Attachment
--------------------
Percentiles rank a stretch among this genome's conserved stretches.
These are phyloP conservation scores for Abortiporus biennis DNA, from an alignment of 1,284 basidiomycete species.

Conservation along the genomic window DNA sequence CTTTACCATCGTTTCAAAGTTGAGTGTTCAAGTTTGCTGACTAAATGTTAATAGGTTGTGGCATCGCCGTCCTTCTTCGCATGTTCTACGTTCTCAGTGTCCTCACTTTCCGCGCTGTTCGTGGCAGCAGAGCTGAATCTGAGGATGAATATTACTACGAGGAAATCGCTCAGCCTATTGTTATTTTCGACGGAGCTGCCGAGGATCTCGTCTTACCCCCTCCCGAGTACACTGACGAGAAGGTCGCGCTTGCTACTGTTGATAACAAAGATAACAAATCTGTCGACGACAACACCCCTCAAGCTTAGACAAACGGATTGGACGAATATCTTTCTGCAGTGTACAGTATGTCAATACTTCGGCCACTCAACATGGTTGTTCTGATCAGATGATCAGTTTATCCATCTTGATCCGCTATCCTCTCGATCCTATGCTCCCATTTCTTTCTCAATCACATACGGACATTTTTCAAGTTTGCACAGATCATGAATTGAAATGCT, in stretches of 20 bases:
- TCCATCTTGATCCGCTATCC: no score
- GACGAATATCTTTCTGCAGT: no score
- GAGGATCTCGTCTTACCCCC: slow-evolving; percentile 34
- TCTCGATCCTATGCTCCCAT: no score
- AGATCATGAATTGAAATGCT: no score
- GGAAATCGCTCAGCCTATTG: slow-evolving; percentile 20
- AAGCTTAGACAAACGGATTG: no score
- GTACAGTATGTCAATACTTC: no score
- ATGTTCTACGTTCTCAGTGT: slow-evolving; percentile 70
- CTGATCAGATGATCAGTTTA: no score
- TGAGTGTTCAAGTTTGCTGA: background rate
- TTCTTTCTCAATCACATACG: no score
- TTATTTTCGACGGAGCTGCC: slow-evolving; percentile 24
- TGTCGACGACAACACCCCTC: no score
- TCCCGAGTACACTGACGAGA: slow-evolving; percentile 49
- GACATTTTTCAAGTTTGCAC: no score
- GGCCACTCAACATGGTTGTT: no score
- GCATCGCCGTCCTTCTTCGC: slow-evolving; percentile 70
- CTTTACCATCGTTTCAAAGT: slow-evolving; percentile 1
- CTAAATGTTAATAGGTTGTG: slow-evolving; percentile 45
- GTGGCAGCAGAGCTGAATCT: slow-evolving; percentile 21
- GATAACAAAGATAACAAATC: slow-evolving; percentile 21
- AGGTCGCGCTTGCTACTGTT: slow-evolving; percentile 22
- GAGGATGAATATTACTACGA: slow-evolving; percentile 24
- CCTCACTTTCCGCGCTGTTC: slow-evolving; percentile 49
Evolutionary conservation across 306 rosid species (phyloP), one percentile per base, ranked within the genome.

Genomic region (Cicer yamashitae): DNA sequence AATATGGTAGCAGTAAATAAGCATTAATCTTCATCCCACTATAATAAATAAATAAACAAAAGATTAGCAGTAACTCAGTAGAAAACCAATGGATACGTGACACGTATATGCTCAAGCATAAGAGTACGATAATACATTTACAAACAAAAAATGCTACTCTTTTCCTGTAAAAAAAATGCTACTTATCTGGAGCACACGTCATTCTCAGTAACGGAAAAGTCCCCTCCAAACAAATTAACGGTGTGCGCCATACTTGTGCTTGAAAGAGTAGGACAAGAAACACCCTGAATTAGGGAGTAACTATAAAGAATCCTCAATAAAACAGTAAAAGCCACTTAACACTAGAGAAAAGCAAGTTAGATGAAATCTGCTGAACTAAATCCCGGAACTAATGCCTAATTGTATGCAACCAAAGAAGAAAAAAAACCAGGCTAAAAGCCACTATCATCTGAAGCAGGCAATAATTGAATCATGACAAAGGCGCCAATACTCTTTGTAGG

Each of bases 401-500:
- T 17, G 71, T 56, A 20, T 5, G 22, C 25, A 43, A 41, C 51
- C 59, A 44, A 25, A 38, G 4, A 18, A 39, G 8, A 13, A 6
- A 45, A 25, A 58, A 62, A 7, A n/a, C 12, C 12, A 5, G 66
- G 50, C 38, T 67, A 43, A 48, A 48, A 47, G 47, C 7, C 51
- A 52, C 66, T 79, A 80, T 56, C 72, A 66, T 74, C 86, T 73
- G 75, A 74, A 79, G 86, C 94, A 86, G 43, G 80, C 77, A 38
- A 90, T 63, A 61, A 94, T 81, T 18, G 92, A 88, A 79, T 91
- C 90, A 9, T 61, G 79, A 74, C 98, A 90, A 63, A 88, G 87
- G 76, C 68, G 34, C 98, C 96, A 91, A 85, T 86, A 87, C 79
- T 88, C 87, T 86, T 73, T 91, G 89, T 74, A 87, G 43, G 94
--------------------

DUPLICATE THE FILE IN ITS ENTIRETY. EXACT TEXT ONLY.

Percentiles rank a stretch among this genome's conserved stretches.
These are phyloP conservation scores for Abortiporus biennis DNA, from an alignment of 1,284 basidiomycete species.

Conservation along the genomic window DNA sequence CTTTACCATCGTTTCAAAGTTGAGTGTTCAAGTTTGCTGACTAAATGTTAATAGGTTGTGGCATCGCCGTCCTTCTTCGCATGTTCTACGTTCTCAGTGTCCTCACTTTCCGCGCTGTTCGTGGCAGCAGAGCTGAATCTGAGGATGAATATTACTACGAGGAAATCGCTCAGCCTATTGTTATTTTCGACGGAGCTGCCGAGGATCTCGTCTTACCCCCTCCCGAGTACACTGACGAGAAGGTCGCGCTTGCTACTGTTGATAACAAAGATAACAAATCTGTCGACGACAACACCCCTCAAGCTTAGACAAACGGATTGGACGAATATCTTTCTGCAGTGTACAGTATGTCAATACTTCGGCCACTCAACATGGTTGTTCTGATCAGATGATCAGTTTATCCATCTTGATCCGCTATCCTCTCGATCCTATGCTCCCATTTCTTTCTCAATCACATACGGACATTTTTCAAGTTTGCACAGATCATGAATTGAAATGCT, in stretches of 20 bases:
- TCCATCTTGATCCGCTATCC: no score
- GACGAATATCTTTCTGCAGT: no score
- GAGGATCTCGTCTTACCCCC: slow-evolving; percentile 34
- TCTCGATCCTATGCTCCCAT: no score
- AGATCATGAATTGAAATGCT: no score
- GGAAATCGCTCAGCCTATTG: slow-evolving; percentile 20
- AAGCTTAGACAAACGGATTG: no score
- GTACAGTATGTCAATACTTC: no score
- ATGTTCTACGTTCTCAGTGT: slow-evolving; percentile 70
- CTGATCAGATGATCAGTTTA: no score
- TGAGTGTTCAAGTTTGCTGA: background rate
- TTCTTTCTCAATCACATACG: no score
- TTATTTTCGACGGAGCTGCC: slow-evolving; percentile 24
- TGTCGACGACAACACCCCTC: no score
- TCCCGAGTACACTGACGAGA: slow-evolving; percentile 49
- GACATTTTTCAAGTTTGCAC: no score
- GGCCACTCAACATGGTTGTT: no score
- GCATCGCCGTCCTTCTTCGC: slow-evolving; percentile 70
- CTTTACCATCGTTTCAAAGT: slow-evolving; percentile 1
- CTAAATGTTAATAGGTTGTG: slow-evolving; percentile 45
- GTGGCAGCAGAGCTGAATCT: slow-evolving; percentile 21
- GATAACAAAGATAACAAATC: slow-evolving; percentile 21
- AGGTCGCGCTTGCTACTGTT: slow-evolving; percentile 22
- GAGGATGAATATTACTACGA: slow-evolving; percentile 24
- CCTCACTTTCCGCGCTGTTC: slow-evolving; percentile 49
Evolutionary conservation across 306 rosid species (phyloP), one percentile per base, ranked within the genome.

Genomic region (Cicer yamashitae): DNA sequence AATATGGTAGCAGTAAATAAGCATTAATCTTCATCCCACTATAATAAATAAATAAACAAAAGATTAGCAGTAACTCAGTAGAAAACCAATGGATACGTGACACGTATATGCTCAAGCATAAGAGTACGATAATACATTTACAAACAAAAAATGCTACTCTTTTCCTGTAAAAAAAATGCTACTTATCTGGAGCACACGTCATTCTCAGTAACGGAAAAGTCCCCTCCAAACAAATTAACGGTGTGCGCCATACTTGTGCTTGAAAGAGTAGGACAAGAAACACCCTGAATTAGGGAGTAACTATAAAGAATCCTCAATAAAACAGTAAAAGCCACTTAACACTAGAGAAAAGCAAGTTAGATGAAATCTGCTGAACTAAATCCCGGAACTAATGCCTAATTGTATGCAACCAAAGAAGAAAAAAAACCAGGCTAAAAGCCACTATCATCTGAAGCAGGCAATAATTGAATCATGACAAAGGCGCCAATACTCTTTGTAGG

Each of bases 401-500:
- T 17, G 71, T 56, A 20, T 5, G 22, C 25, A 43, A 41, C 51
- C 59, A 44, A 25, A 38, G 4, A 18, A 39, G 8, A 13, A 6
- A 45, A 25, A 58, A 62, A 7, A n/a, C 12, C 12, A 5, G 66
- G 50, C 38, T 67, A 43, A 48, A 48, A 47, G 47, C 7, C 51
- A 52, C 66, T 79, A 80, T 56, C 72, A 66, T 74, C 86, T 73
- G 75, A 74, A 79, G 86, C 94, A 86, G 43, G 80, C 77, A 38
- A 90, T 63, A 61, A 94, T 81, T 18, G 92, A 88, A 79, T 91
- C 90, A 9, T 61, G 79, A 74, C 98, A 90, A 63, A 88, G 87
- G 76, C 68, G 34, C 98, C 96, A 91, A 85, T 86, A 87, C 79
- T 88, C 87, T 86, T 73, T 91, G 89, T 74, A 87, G 43, G 94